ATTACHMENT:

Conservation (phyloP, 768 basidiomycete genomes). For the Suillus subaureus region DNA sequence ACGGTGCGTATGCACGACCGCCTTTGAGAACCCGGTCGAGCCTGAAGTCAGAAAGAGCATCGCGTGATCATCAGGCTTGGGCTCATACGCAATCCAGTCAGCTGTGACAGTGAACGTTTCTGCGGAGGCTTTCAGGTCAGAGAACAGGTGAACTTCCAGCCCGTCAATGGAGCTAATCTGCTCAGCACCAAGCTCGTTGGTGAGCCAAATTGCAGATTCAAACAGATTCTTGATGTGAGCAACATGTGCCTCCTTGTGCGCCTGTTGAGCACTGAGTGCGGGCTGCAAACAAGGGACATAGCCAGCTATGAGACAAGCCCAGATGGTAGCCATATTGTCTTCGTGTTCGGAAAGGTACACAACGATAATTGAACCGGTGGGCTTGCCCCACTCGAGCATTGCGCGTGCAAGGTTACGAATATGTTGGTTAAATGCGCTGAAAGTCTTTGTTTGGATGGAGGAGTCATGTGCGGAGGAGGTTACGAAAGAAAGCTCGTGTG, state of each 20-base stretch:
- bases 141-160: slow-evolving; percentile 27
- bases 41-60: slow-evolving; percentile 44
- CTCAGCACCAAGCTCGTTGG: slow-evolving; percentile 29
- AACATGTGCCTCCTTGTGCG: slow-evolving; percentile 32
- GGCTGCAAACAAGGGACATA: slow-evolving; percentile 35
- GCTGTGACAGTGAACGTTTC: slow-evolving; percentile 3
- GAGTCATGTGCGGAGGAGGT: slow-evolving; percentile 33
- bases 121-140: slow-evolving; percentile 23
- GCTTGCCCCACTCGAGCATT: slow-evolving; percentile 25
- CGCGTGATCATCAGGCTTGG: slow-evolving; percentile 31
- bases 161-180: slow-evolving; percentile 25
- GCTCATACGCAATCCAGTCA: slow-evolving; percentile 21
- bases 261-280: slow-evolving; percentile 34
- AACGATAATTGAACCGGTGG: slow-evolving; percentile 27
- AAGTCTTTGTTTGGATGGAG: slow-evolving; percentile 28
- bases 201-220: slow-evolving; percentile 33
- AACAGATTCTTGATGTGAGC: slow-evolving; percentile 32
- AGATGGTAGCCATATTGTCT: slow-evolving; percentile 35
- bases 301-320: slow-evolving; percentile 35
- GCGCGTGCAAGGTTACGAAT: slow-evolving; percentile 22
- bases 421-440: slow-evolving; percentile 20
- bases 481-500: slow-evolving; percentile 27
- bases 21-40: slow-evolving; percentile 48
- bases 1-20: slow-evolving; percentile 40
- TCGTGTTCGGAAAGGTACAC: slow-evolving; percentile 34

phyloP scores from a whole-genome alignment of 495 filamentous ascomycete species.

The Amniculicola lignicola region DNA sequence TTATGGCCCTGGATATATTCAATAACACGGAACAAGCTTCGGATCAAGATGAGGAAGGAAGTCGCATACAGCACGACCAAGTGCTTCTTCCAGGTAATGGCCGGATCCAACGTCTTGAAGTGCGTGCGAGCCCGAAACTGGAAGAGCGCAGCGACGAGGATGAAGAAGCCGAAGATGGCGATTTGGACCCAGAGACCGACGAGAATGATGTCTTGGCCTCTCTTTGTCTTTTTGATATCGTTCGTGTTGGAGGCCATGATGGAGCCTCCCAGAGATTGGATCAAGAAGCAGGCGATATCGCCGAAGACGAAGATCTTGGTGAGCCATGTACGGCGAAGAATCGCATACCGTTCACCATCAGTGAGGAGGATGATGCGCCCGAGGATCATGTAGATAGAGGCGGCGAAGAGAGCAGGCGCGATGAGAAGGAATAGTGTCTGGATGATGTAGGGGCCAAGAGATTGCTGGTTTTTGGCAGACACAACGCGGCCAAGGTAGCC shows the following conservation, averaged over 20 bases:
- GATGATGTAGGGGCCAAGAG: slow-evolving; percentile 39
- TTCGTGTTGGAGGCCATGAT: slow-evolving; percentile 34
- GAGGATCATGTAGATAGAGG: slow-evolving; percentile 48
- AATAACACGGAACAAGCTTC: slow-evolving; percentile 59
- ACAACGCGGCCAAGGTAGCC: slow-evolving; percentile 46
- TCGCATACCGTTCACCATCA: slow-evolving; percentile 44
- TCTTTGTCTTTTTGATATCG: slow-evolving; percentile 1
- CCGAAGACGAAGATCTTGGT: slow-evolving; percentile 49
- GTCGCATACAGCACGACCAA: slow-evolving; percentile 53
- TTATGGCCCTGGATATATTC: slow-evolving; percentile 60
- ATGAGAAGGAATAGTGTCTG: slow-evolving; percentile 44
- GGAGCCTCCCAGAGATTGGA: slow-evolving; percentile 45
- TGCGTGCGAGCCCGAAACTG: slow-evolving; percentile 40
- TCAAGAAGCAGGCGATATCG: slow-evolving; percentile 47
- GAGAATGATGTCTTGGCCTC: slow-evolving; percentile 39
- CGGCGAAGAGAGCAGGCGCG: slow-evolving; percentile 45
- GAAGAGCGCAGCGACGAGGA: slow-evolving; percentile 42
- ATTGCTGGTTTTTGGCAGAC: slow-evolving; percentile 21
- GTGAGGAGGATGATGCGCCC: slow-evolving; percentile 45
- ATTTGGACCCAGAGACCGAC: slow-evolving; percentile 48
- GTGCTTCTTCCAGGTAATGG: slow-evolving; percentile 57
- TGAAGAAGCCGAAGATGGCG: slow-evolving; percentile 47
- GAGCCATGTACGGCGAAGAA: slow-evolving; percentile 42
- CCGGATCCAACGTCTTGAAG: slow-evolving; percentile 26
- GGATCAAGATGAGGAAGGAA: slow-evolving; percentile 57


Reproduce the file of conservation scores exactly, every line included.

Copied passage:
Conservation (phyloP, 768 basidiomycete genomes). For the Suillus subaureus region DNA sequence ACGGTGCGTATGCACGACCGCCTTTGAGAACCCGGTCGAGCCTGAAGTCAGAAAGAGCATCGCGTGATCATCAGGCTTGGGCTCATACGCAATCCAGTCAGCTGTGACAGTGAACGTTTCTGCGGAGGCTTTCAGGTCAGAGAACAGGTGAACTTCCAGCCCGTCAATGGAGCTAATCTGCTCAGCACCAAGCTCGTTGGTGAGCCAAATTGCAGATTCAAACAGATTCTTGATGTGAGCAACATGTGCCTCCTTGTGCGCCTGTTGAGCACTGAGTGCGGGCTGCAAACAAGGGACATAGCCAGCTATGAGACAAGCCCAGATGGTAGCCATATTGTCTTCGTGTTCGGAAAGGTACACAACGATAATTGAACCGGTGGGCTTGCCCCACTCGAGCATTGCGCGTGCAAGGTTACGAATATGTTGGTTAAATGCGCTGAAAGTCTTTGTTTGGATGGAGGAGTCATGTGCGGAGGAGGTTACGAAAGAAAGCTCGTGTG, state of each 20-base stretch:
- bases 141-160: slow-evolving; percentile 27
- bases 41-60: slow-evolving; percentile 44
- CTCAGCACCAAGCTCGTTGG: slow-evolving; percentile 29
- AACATGTGCCTCCTTGTGCG: slow-evolving; percentile 32
- GGCTGCAAACAAGGGACATA: slow-evolving; percentile 35
- GCTGTGACAGTGAACGTTTC: slow-evolving; percentile 3
- GAGTCATGTGCGGAGGAGGT: slow-evolving; percentile 33
- bases 121-140: slow-evolving; percentile 23
- GCTTGCCCCACTCGAGCATT: slow-evolving; percentile 25
- CGCGTGATCATCAGGCTTGG: slow-evolving; percentile 31
- bases 161-180: slow-evolving; percentile 25
- GCTCATACGCAATCCAGTCA: slow-evolving; percentile 21
- bases 261-280: slow-evolving; percentile 34
- AACGATAATTGAACCGGTGG: slow-evolving; percentile 27
- AAGTCTTTGTTTGGATGGAG: slow-evolving; percentile 28
- bases 201-220: slow-evolving; percentile 33
- AACAGATTCTTGATGTGAGC: slow-evolving; percentile 32
- AGATGGTAGCCATATTGTCT: slow-evolving; percentile 35
- bases 301-320: slow-evolving; percentile 35
- GCGCGTGCAAGGTTACGAAT: slow-evolving; percentile 22
- bases 421-440: slow-evolving; percentile 20
- bases 481-500: slow-evolving; percentile 27
- bases 21-40: slow-evolving; percentile 48
- bases 1-20: slow-evolving; percentile 40
- TCGTGTTCGGAAAGGTACAC: slow-evolving; percentile 34

phyloP scores from a whole-genome alignment of 495 filamentous ascomycete species.

The Amniculicola lignicola region DNA sequence TTATGGCCCTGGATATATTCAATAACACGGAACAAGCTTCGGATCAAGATGAGGAAGGAAGTCGCATACAGCACGACCAAGTGCTTCTTCCAGGTAATGGCCGGATCCAACGTCTTGAAGTGCGTGCGAGCCCGAAACTGGAAGAGCGCAGCGACGAGGATGAAGAAGCCGAAGATGGCGATTTGGACCCAGAGACCGACGAGAATGATGTCTTGGCCTCTCTTTGTCTTTTTGATATCGTTCGTGTTGGAGGCCATGATGGAGCCTCCCAGAGATTGGATCAAGAAGCAGGCGATATCGCCGAAGACGAAGATCTTGGTGAGCCATGTACGGCGAAGAATCGCATACCGTTCACCATCAGTGAGGAGGATGATGCGCCCGAGGATCATGTAGATAGAGGCGGCGAAGAGAGCAGGCGCGATGAGAAGGAATAGTGTCTGGATGATGTAGGGGCCAAGAGATTGCTGGTTTTTGGCAGACACAACGCGGCCAAGGTAGCC shows the following conservation, averaged over 20 bases:
- GATGATGTAGGGGCCAAGAG: slow-evolving; percentile 39
- TTCGTGTTGGAGGCCATGAT: slow-evolving; percentile 34
- GAGGATCATGTAGATAGAGG: slow-evolving; percentile 48
- AATAACACGGAACAAGCTTC: slow-evolving; percentile 59
- ACAACGCGGCCAAGGTAGCC: slow-evolving; percentile 46
- TCGCATACCGTTCACCATCA: slow-evolving; percentile 44
- TCTTTGTCTTTTTGATATCG: slow-evolving; percentile 1
- CCGAAGACGAAGATCTTGGT: slow-evolving; percentile 49
- GTCGCATACAGCACGACCAA: slow-evolving; percentile 53
- TTATGGCCCTGGATATATTC: slow-evolving; percentile 60
- ATGAGAAGGAATAGTGTCTG: slow-evolving; percentile 44
- GGAGCCTCCCAGAGATTGGA: slow-evolving; percentile 45
- TGCGTGCGAGCCCGAAACTG: slow-evolving; percentile 40
- TCAAGAAGCAGGCGATATCG: slow-evolving; percentile 47
- GAGAATGATGTCTTGGCCTC: slow-evolving; percentile 39
- CGGCGAAGAGAGCAGGCGCG: slow-evolving; percentile 45
- GAAGAGCGCAGCGACGAGGA: slow-evolving; percentile 42
- ATTGCTGGTTTTTGGCAGAC: slow-evolving; percentile 21
- GTGAGGAGGATGATGCGCCC: slow-evolving; percentile 45
- ATTTGGACCCAGAGACCGAC: slow-evolving; percentile 48
- GTGCTTCTTCCAGGTAATGG: slow-evolving; percentile 57
- TGAAGAAGCCGAAGATGGCG: slow-evolving; percentile 47
- GAGCCATGTACGGCGAAGAA: slow-evolving; percentile 42
- CCGGATCCAACGTCTTGAAG: slow-evolving; percentile 26
- GGATCAAGATGAGGAAGGAA: slow-evolving; percentile 57